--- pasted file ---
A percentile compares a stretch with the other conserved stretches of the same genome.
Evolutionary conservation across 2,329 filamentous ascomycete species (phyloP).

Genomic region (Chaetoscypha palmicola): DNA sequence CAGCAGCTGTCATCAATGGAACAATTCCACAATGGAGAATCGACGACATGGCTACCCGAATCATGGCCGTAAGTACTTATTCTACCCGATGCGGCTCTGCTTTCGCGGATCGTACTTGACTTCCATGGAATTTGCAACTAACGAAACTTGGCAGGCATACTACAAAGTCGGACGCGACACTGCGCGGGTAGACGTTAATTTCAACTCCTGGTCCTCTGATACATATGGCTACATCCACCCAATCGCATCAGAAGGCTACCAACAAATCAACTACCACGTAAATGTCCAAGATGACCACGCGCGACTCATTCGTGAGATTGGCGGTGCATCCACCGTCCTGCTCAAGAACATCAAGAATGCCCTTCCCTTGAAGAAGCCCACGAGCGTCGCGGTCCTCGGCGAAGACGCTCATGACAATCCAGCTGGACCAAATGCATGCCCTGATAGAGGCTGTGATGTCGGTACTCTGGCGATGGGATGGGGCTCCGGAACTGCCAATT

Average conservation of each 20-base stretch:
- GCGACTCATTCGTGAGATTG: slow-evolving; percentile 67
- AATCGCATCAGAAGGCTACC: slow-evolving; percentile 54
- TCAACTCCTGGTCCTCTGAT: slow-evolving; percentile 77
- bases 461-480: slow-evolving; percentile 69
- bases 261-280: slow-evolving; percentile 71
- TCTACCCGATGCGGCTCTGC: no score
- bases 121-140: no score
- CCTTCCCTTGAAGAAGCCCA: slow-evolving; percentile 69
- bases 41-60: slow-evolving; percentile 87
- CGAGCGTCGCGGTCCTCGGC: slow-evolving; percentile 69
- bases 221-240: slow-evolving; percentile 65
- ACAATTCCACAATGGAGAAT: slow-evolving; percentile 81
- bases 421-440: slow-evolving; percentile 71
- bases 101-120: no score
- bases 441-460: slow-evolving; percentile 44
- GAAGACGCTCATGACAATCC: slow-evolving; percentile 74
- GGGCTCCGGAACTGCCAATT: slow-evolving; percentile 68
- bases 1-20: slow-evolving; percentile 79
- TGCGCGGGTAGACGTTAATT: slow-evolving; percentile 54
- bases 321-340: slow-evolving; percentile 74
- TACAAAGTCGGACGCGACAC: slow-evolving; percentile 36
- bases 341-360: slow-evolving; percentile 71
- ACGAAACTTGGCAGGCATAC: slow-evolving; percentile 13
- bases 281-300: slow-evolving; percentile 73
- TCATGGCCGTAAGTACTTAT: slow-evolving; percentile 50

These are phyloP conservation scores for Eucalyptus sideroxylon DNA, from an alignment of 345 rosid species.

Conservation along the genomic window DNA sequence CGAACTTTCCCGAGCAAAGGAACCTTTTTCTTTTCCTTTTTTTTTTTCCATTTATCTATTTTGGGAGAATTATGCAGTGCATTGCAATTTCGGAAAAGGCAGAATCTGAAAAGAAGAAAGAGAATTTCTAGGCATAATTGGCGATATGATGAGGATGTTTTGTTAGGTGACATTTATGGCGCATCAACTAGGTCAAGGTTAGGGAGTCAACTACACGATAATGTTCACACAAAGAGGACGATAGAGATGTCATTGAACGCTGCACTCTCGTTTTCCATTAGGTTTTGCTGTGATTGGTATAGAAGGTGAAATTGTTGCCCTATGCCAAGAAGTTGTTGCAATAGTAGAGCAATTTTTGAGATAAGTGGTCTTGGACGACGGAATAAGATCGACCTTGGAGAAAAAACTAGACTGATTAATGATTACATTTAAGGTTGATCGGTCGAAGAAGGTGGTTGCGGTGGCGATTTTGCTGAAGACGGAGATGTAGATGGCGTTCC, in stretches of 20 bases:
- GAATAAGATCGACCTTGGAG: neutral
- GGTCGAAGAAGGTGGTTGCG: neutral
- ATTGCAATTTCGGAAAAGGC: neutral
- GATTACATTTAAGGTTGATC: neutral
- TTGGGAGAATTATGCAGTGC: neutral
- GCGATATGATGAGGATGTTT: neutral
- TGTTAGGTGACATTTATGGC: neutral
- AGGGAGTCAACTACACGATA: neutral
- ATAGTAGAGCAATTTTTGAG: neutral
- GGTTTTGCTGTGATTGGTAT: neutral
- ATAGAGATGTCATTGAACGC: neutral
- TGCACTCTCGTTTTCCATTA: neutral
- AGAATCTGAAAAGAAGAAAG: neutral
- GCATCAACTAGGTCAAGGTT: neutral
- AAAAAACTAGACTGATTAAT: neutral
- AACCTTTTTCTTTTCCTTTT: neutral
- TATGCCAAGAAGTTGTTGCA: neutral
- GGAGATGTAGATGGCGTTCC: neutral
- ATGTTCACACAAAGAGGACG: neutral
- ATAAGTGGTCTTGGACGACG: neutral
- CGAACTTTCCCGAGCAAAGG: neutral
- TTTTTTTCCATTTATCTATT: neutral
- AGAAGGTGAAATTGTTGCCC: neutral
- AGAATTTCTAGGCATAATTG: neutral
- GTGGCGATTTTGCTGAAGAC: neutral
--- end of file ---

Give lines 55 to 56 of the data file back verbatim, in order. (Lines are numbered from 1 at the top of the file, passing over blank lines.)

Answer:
- AGAATTTCTAGGCATAATTG: neutral
- GTGGCGATTTTGCTGAAGAC: neutral